2013 Kneupper Award Winners
2013 Kneupper Award
The Charles Kneupper Award is given annually to recognize the essay published in that year's volume of Rhetoric Society Quarterly that the editorial board and the editor consider the most significant contribution to scholarship in rhetoric. The award is named in honor of Charles Kneupper (1949–1989) to honor his many contributions to the scholarly mission of RSA. Three members of the 20012–15 Editorial Board served as the award committee: Vanessa Beasely, John Duffy (chair), and Ned O’Gorman.
The committee members were pleased to note that there were multiple essays published in RSQ during 2012 that made significant contributions to the study of rhetoric. Nevertheless, two essays rose to the top during our deliberations. Rhetoric Society Quarterly is pleased to announce that the Kneupper Award for the best article in the 2012 volume of the journal is awarded to:
Sabrina Marsh, “‘The Odds and Ends of Things’: Dorthy Day’s 1930s Catholic Worker Columns and the Prudent Translation of Catholic Social Teachings,” 42 (4): 330-352.
Lisa Zimmerelli, “‘The Stereoscopic View of Truth’: The Feminist Theological Rhetoric of Frances Willard’s Woman in the Pulpit.” 42 (4): 353-374
Both recipients will be recognized at the upcoming RSA institute in Lawrence, and the award will be formally conferred at the 2014 RSA conference in San Antonio.
These two essays, while ostensibly concerned with different texts and subjects, had much in common.
First, both examined a given case —in Marsh, the rhetoric of Dorothy Day’s Catholic Worker columns, and in Zimmerelli, the feminist discourse of Frances Willard—in ways that advance understanding of that case as well as rhetorical theory and history more broadly defined. Both essays extend, for example, our understanding of the relationship between gender and rhetorical agency, questions that often begin with the recovery of historically neglected rhetors and then extend into larger, more conceptual discussions.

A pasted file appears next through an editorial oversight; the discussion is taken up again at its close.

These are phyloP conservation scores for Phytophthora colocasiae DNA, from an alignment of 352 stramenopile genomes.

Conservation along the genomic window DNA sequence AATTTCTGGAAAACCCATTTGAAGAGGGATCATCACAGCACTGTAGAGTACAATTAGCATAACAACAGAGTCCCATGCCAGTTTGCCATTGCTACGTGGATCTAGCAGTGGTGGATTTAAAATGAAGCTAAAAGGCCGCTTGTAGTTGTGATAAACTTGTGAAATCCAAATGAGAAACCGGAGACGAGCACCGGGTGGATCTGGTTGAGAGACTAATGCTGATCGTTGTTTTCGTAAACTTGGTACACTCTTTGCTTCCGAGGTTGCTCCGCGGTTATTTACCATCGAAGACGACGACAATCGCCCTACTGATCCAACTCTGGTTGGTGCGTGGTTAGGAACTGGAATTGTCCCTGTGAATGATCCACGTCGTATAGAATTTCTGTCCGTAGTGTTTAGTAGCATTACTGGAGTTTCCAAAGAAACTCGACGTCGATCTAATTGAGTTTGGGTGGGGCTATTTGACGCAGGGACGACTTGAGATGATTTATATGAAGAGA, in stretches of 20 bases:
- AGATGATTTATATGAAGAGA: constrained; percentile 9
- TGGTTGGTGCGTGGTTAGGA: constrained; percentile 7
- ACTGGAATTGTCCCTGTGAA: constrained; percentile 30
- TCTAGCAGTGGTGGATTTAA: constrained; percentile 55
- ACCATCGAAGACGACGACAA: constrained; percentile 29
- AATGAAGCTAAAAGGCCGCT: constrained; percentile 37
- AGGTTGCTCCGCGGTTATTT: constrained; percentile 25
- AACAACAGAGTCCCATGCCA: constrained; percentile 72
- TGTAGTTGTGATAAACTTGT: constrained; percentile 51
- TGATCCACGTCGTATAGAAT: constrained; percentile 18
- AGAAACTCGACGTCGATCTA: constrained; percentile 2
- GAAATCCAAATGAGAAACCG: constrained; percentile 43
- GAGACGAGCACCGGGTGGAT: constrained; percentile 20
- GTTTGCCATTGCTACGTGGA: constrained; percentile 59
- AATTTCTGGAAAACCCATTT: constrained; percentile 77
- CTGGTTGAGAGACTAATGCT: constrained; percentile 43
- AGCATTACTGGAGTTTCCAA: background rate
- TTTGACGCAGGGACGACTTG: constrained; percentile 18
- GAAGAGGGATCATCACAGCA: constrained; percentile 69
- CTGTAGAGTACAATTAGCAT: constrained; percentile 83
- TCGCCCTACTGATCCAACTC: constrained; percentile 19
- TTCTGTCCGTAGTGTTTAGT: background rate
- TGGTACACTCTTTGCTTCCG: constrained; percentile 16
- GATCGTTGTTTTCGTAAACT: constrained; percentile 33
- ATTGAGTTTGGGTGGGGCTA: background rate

Second, and related, both essays demonstrated the benefit of incorporating these new insights about rhetoric into necessarily interdisciplinary conversations about the role of rhetoric within social movements, theology, and politics. Zimmerelli’s essay illustrates how Willard’s rhetoric engaged biblical and scientific discourses to advance a radical vision of an alternative world order. Marsh, in turn, demonstrates how Day’s rhetoric spoke across divisions of class, ideology, tradition, and faith to posit a new conception of the common good.
Third, both essays were exceptionally well written and engaged in clear argument, incorporating impeccable research from both primary and secondary sources.
As such, these two essays share not only common topics but remarkable strengths that merit the unusual step of granting the 2013 Kneupper Award to both.